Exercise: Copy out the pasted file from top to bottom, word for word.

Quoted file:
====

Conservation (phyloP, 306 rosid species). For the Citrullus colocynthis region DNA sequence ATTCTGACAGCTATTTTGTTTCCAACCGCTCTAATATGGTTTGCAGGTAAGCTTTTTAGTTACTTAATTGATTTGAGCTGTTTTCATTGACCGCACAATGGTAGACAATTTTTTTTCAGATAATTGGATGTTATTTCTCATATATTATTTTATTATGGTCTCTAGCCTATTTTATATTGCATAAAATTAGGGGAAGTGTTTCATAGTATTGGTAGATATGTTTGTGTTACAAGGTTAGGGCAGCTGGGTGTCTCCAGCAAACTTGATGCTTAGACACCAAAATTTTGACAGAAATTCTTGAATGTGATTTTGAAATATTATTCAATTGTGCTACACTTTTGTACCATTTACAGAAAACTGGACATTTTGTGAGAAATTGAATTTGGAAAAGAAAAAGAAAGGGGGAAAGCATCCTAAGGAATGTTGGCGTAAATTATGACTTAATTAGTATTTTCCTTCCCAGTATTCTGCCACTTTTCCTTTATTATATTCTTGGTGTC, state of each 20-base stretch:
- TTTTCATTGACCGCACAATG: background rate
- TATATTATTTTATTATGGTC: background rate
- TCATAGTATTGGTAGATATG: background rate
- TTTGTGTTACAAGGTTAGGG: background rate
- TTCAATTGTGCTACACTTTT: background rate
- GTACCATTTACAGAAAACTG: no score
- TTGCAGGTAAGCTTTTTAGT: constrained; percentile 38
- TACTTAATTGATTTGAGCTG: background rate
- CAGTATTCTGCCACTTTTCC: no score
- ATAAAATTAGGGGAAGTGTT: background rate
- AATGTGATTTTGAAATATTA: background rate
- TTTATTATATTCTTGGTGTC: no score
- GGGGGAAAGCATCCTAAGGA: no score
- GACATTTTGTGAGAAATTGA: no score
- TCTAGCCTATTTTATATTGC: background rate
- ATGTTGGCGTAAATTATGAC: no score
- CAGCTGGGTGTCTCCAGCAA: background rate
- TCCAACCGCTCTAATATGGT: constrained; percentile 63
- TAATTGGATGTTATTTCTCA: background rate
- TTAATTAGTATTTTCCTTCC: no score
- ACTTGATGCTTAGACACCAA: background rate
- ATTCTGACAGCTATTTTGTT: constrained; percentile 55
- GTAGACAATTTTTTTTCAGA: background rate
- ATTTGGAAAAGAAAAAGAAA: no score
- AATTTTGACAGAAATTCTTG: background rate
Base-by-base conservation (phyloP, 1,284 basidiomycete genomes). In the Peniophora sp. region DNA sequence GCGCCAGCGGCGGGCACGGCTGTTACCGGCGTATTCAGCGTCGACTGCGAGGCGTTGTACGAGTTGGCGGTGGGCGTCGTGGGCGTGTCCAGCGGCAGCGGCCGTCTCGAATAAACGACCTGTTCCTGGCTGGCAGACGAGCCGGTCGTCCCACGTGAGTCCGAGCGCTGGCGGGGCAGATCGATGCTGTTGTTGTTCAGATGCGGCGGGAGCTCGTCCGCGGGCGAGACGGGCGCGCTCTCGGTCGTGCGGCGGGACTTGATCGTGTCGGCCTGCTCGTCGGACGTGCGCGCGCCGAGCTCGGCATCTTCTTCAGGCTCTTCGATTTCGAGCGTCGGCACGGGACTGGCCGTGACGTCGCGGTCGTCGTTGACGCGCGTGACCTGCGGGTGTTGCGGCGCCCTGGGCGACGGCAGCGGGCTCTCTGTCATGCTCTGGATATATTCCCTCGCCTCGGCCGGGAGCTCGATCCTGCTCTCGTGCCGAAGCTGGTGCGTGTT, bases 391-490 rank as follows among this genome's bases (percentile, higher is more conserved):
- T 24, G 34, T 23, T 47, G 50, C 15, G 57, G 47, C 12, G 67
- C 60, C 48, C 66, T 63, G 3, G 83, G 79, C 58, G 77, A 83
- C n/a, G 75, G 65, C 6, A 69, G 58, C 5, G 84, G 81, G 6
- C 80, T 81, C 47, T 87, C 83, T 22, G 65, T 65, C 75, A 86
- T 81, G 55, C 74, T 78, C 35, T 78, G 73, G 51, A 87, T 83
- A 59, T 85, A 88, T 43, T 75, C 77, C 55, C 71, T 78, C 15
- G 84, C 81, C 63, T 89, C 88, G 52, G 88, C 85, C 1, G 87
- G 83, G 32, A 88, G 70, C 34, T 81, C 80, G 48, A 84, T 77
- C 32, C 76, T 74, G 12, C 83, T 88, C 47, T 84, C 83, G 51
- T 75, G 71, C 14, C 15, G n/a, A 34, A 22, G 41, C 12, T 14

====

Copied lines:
Conservation (phyloP, 306 rosid species). For the Citrullus colocynthis region DNA sequence ATTCTGACAGCTATTTTGTTTCCAACCGCTCTAATATGGTTTGCAGGTAAGCTTTTTAGTTACTTAATTGATTTGAGCTGTTTTCATTGACCGCACAATGGTAGACAATTTTTTTTCAGATAATTGGATGTTATTTCTCATATATTATTTTATTATGGTCTCTAGCCTATTTTATATTGCATAAAATTAGGGGAAGTGTTTCATAGTATTGGTAGATATGTTTGTGTTACAAGGTTAGGGCAGCTGGGTGTCTCCAGCAAACTTGATGCTTAGACACCAAAATTTTGACAGAAATTCTTGAATGTGATTTTGAAATATTATTCAATTGTGCTACACTTTTGTACCATTTACAGAAAACTGGACATTTTGTGAGAAATTGAATTTGGAAAAGAAAAAGAAAGGGGGAAAGCATCCTAAGGAATGTTGGCGTAAATTATGACTTAATTAGTATTTTCCTTCCCAGTATTCTGCCACTTTTCCTTTATTATATTCTTGGTGTC, state of each 20-base stretch:
- TTTTCATTGACCGCACAATG: background rate
- TATATTATTTTATTATGGTC: background rate
- TCATAGTATTGGTAGATATG: background rate
- TTTGTGTTACAAGGTTAGGG: background rate
- TTCAATTGTGCTACACTTTT: background rate
- GTACCATTTACAGAAAACTG: no score
- TTGCAGGTAAGCTTTTTAGT: constrained; percentile 38
- TACTTAATTGATTTGAGCTG: background rate
- CAGTATTCTGCCACTTTTCC: no score
- ATAAAATTAGGGGAAGTGTT: background rate
- AATGTGATTTTGAAATATTA: background rate
- TTTATTATATTCTTGGTGTC: no score
- GGGGGAAAGCATCCTAAGGA: no score
- GACATTTTGTGAGAAATTGA: no score
- TCTAGCCTATTTTATATTGC: background rate
- ATGTTGGCGTAAATTATGAC: no score
- CAGCTGGGTGTCTCCAGCAA: background rate
- TCCAACCGCTCTAATATGGT: constrained; percentile 63
- TAATTGGATGTTATTTCTCA: background rate
- TTAATTAGTATTTTCCTTCC: no score
- ACTTGATGCTTAGACACCAA: background rate
- ATTCTGACAGCTATTTTGTT: constrained; percentile 55
- GTAGACAATTTTTTTTCAGA: background rate
- ATTTGGAAAAGAAAAAGAAA: no score
- AATTTTGACAGAAATTCTTG: background rate
Base-by-base conservation (phyloP, 1,284 basidiomycete genomes). In the Peniophora sp. region DNA sequence GCGCCAGCGGCGGGCACGGCTGTTACCGGCGTATTCAGCGTCGACTGCGAGGCGTTGTACGAGTTGGCGGTGGGCGTCGTGGGCGTGTCCAGCGGCAGCGGCCGTCTCGAATAAACGACCTGTTCCTGGCTGGCAGACGAGCCGGTCGTCCCACGTGAGTCCGAGCGCTGGCGGGGCAGATCGATGCTGTTGTTGTTCAGATGCGGCGGGAGCTCGTCCGCGGGCGAGACGGGCGCGCTCTCGGTCGTGCGGCGGGACTTGATCGTGTCGGCCTGCTCGTCGGACGTGCGCGCGCCGAGCTCGGCATCTTCTTCAGGCTCTTCGATTTCGAGCGTCGGCACGGGACTGGCCGTGACGTCGCGGTCGTCGTTGACGCGCGTGACCTGCGGGTGTTGCGGCGCCCTGGGCGACGGCAGCGGGCTCTCTGTCATGCTCTGGATATATTCCCTCGCCTCGGCCGGGAGCTCGATCCTGCTCTCGTGCCGAAGCTGGTGCGTGTT, bases 391-490 rank as follows among this genome's bases (percentile, higher is more conserved):
- T 24, G 34, T 23, T 47, G 50, C 15, G 57, G 47, C 12, G 67
- C 60, C 48, C 66, T 63, G 3, G 83, G 79, C 58, G 77, A 83
- C n/a, G 75, G 65, C 6, A 69, G 58, C 5, G 84, G 81, G 6
- C 80, T 81, C 47, T 87, C 83, T 22, G 65, T 65, C 75, A 86
- T 81, G 55, C 74, T 78, C 35, T 78, G 73, G 51, A 87, T 83
- A 59, T 85, A 88, T 43, T 75, C 77, C 55, C 71, T 78, C 15
- G 84, C 81, C 63, T 89, C 88, G 52, G 88, C 85, C 1, G 87
- G 83, G 32, A 88, G 70, C 34, T 81, C 80, G 48, A 84, T 77
- C 32, C 76, T 74, G 12, C 83, T 88, C 47, T 84, C 83, G 51
- T 75, G 71, C 14, C 15, G n/a, A 34, A 22, G 41, C 12, T 14